No, absolutely. 100% - it's real. This is why it's important not to ignore anything that you might be experiencing or feeling. One of the things I say to, kind of, help with that and is also important to realise - I think this is the point I'm trying to get across as well - is just because you might be experiencing those feelings of negative stress or distress, or you might feel like you're in mental decline does not necessarily mean that you're mentally ill. Even if it were to the point that you were diagnosed with a condition or a disorder, then you can recover. You can recover from that. So it's very, very important to put that out there because we don't want to be feeding further fear which, again, feeds the stigma, and stops people from reaching out and getting the help that they need. So that's very important. I think that the most important thing is to recognise anything that you might be experiencing. Don't ignore it, in the same way that you would with physical aspects of your health. If, for two week period, you're getting a headache every day, you wouldn't ignore that. You would want to have a conversation with your doctor to say, "I've been getting these headaches. I don't normally get this many headaches, but I'm getting a lot of headaches." Things like that can be a sign of poor mental health. Mental health does not sit in silo to physical health - the two are interlinked. So a lot of aspects of mental decline and poor mental health actually have physiological aspects in the body as well. When we're stressed or in mental decline, it can affect our hearts. There's a massive link between poor mental health and heart health. There's a possibility. A lot more research has been done now in terms of links between mental health and other aspects of health. They already know that a lot of heart disease and heart problems can be linked to poor mental health and prolonged periods of stress. Then, there's gut health as well - big links between mental health and gut health. I already mentioned the serotonin link between Crohn's, IBS, and poor mental health. I was actually a premature baby as well. I was born with gut problems as well. Lots of research is being done between people. Could that affect my poor mental health? I actually nearly died as a prime baby because my gut wasn't formed properly. The two are interlinked. The important thing to remember is there is no health without mental health or physical health. I would like us, at some point in the future, where we stop isolating the two. We stop talking about mental health and physical health. We just talk about our health, and this is all part of that normalisation journey that we need to be on.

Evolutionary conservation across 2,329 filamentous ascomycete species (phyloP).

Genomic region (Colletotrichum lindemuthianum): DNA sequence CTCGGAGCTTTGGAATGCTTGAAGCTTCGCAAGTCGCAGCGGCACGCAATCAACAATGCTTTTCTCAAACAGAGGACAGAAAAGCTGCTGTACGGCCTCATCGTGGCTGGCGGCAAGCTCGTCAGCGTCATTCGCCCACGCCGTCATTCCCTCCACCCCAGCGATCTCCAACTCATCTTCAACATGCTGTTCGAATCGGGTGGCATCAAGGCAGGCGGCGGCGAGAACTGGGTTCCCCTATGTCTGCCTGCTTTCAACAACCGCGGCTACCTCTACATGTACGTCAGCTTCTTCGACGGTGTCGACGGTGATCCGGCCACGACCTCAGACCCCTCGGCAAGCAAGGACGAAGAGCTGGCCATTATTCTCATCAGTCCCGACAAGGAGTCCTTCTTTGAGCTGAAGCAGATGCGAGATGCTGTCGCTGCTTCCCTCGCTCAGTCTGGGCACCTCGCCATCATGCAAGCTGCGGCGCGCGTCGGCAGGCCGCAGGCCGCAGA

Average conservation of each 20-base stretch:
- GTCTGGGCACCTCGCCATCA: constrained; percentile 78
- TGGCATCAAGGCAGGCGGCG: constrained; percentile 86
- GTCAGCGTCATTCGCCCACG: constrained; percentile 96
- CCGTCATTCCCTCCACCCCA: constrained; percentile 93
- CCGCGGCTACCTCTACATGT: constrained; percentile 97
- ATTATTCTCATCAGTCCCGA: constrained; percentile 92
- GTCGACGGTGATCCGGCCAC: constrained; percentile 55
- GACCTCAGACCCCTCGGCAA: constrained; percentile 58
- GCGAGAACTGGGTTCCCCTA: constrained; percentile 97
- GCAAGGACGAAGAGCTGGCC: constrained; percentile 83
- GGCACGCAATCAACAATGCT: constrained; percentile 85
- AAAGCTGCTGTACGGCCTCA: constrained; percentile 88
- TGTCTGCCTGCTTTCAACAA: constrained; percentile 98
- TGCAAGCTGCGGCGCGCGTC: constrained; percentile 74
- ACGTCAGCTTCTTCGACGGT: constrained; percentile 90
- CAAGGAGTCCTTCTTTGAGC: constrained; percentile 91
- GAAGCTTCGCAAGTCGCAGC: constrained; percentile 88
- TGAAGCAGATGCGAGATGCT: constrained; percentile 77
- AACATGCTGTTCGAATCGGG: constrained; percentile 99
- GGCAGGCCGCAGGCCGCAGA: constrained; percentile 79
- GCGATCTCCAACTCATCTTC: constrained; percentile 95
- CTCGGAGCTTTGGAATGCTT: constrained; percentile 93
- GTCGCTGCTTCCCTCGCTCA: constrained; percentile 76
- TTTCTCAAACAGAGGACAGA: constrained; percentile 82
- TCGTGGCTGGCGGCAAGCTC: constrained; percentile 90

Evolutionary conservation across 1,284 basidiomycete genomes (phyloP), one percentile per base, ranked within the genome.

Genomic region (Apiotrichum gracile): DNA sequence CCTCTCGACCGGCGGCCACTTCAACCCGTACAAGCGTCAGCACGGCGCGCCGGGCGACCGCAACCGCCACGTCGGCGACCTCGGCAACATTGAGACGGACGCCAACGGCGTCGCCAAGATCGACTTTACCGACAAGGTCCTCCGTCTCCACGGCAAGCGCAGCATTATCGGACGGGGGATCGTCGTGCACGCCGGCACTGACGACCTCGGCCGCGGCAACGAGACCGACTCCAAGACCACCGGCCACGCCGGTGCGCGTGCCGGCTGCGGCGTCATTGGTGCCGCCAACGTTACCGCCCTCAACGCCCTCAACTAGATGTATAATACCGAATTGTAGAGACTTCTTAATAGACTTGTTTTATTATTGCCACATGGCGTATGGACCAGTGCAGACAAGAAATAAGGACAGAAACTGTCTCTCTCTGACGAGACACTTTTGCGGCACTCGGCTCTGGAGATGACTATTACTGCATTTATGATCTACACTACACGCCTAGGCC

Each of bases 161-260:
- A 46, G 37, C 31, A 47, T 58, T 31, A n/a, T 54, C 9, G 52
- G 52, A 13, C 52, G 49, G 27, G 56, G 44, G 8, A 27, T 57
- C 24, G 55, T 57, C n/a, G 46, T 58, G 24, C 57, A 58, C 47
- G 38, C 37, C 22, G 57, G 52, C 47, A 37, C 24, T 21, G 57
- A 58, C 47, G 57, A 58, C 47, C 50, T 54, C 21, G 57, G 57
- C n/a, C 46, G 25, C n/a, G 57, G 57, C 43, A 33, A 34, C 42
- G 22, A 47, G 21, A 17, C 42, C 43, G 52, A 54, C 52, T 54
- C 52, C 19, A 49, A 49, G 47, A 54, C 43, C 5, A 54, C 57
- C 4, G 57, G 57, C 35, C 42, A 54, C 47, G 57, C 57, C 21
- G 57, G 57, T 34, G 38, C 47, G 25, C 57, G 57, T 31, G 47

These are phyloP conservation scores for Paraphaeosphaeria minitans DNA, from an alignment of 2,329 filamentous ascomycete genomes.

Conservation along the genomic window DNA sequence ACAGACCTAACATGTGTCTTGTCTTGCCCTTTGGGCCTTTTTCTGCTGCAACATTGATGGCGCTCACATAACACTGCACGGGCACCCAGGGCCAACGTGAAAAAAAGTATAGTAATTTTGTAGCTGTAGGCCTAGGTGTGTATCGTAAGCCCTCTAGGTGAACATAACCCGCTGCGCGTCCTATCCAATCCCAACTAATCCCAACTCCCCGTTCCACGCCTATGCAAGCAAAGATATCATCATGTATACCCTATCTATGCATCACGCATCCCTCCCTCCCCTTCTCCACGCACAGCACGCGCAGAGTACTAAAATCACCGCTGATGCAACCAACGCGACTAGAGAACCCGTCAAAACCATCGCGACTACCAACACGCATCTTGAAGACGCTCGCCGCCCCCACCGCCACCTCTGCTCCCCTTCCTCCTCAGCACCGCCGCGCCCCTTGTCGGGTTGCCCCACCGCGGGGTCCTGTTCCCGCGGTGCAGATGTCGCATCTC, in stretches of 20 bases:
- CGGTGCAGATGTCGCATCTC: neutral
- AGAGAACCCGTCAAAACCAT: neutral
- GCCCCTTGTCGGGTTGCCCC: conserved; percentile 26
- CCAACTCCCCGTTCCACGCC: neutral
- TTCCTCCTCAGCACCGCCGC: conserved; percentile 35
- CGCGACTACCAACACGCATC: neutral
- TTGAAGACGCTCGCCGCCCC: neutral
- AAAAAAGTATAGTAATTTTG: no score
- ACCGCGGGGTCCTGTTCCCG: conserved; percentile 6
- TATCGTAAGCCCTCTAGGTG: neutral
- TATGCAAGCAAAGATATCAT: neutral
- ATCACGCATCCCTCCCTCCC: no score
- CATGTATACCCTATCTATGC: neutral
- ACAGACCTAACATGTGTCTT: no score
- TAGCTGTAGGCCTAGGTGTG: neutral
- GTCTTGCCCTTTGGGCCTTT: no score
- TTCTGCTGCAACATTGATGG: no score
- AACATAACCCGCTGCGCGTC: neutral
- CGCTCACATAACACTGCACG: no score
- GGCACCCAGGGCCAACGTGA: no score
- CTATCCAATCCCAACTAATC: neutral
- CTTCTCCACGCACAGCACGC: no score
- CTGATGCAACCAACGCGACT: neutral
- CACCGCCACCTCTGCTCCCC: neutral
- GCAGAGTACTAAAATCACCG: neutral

Panos  48:30